Tuesday, January 10, 2017

Famous Paintings, Section 4



The WhiteRock  Family Digital  Art Gallery is presented in sections  containing eight images each of famous  paintings by
great artists.  The works  are arranged  according  to what are  generally  accepted and  what the author  thinks are the
best or the most important by the artists who are themselves presented according to the significance of their respective
contributions to art.

Some factors have to be  considered in order to understand  the criteria of the  selection of the works that are included
in this gallery. Examples of these are the influence of Western philosophy in the development of aesthetic  taste and the
adoption of   Western  values and  culture  in  the selection  of artistic  subjects,  the inspiration  that religious  faith has
provided in the creation of great art and the wealth and power of the Catholic Church to commission the services of the
greatest artists of the Renaissance and beyond.

On the other hand,  the human  form  has always  been a subject of  endless intellectual  speculation and this includes the
creation of tasteful art. Along this line, different cultures also have different standards of defining what is "tasteful."
These factors help explain the exclusion of certain aesthetic values and cultures in this selection as well as its liberality
over the selection of certain subjects that some individuals may otherwise find inappropriate.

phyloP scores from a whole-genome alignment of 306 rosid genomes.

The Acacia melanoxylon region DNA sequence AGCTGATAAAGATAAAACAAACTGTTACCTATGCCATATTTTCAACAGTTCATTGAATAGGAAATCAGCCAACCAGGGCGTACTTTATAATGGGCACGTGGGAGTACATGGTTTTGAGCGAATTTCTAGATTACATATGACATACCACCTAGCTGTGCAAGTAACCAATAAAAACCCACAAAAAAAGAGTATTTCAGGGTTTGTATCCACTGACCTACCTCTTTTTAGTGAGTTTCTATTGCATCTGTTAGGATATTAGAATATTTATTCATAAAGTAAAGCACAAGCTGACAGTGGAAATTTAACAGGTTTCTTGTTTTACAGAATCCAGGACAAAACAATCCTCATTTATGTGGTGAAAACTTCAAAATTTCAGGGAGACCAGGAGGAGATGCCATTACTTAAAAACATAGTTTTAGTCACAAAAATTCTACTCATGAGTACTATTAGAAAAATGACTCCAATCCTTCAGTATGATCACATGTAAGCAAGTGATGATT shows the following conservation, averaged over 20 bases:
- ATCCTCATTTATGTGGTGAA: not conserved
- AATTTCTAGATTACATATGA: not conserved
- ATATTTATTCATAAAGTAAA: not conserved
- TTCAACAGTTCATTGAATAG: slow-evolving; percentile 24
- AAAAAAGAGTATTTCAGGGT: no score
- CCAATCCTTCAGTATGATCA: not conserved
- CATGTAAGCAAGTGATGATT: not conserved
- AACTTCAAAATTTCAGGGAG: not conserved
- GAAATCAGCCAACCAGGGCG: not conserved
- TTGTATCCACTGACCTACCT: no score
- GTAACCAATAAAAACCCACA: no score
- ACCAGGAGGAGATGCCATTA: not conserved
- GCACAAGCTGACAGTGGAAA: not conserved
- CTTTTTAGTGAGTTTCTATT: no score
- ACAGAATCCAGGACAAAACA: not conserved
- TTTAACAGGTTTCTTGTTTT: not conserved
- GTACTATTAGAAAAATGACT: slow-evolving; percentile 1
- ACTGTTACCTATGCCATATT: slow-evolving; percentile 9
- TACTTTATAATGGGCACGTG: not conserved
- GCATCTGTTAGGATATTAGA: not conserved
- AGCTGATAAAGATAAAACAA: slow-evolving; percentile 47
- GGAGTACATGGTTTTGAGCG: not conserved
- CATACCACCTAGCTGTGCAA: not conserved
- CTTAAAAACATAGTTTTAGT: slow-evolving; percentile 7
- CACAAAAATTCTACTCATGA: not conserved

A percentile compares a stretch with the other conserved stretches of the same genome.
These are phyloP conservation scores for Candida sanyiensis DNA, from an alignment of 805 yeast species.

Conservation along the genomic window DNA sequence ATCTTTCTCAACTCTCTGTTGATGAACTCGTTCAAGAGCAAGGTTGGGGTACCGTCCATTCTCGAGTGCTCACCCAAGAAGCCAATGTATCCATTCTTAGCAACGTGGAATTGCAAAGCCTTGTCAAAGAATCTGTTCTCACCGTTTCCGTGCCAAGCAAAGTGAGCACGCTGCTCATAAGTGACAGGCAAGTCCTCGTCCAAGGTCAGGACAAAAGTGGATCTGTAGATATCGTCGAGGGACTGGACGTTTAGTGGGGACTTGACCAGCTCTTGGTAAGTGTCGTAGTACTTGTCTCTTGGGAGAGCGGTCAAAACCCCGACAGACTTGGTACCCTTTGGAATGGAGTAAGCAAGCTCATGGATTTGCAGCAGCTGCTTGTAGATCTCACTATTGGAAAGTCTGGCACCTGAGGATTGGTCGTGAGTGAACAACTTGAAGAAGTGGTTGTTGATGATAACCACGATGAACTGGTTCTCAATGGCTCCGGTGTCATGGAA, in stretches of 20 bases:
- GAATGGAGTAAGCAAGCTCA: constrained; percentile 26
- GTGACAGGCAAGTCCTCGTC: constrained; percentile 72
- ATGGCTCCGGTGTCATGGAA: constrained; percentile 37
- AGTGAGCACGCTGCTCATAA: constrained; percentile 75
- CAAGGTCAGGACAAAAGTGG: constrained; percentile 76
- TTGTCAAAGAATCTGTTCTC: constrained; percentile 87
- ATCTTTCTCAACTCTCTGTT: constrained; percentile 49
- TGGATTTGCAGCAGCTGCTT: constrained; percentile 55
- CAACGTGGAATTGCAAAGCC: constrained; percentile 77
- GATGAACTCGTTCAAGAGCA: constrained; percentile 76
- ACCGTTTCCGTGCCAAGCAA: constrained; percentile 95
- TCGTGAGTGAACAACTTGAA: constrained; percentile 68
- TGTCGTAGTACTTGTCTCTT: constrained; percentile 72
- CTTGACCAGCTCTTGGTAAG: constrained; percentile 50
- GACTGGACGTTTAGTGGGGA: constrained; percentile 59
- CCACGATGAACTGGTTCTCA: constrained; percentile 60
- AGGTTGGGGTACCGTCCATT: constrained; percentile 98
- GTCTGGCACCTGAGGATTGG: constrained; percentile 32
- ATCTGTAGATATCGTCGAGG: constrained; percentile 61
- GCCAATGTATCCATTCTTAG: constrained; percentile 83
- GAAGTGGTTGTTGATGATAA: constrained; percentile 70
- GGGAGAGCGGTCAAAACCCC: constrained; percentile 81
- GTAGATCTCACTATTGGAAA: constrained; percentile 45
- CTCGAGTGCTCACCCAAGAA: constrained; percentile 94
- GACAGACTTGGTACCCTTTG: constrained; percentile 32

Art may be objective, but the process of selecting cannot be but subjective. Beauty lies in the eyes of the beholder.     

Welcome to The WhiteRock Family Digital Art Gallery.




This section includes works by the following painters:

Tomasso Masaccio
Giotto
Diego Velázquez
Salvador Dali
Paul Cézanne
Claude Monet
Francis Bacon
Caravaggio

Click on the image to view on black background; the title of the work to go to the source.
The name of the artist and location of work link to sources of more information.

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The Adoration of the Magi
Tomasso Masaccio
Tempera on poplar (1426)
Gemäldegalerie, Berlin

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The Adoration of the Magi  or Adoration of the Kings  is the name  traditionally  given to the  subject  in the  Nativity of
Jesus in art in which the three Magi, represented as kings, especially in the West, having found Jesus by following a star,
lay before him  gifts of gold,  frankincense,  and myrrh,  and worship him.  It is related in the Bible  by Matthew 2:11:  "On
entering the house,  they saw the  child with  Mary his mother;  and they knelt down and paid him homage.  Then, opening
their treasure chests,  they offered  him gifts of gold,  frankincense,  and myrrh. And having been warned in a dream not
to return to Herod, they left for their own country by another path".

Christian  iconography  has considerably  expanded the bare  account of the Biblical Magi  given in the second  chapter of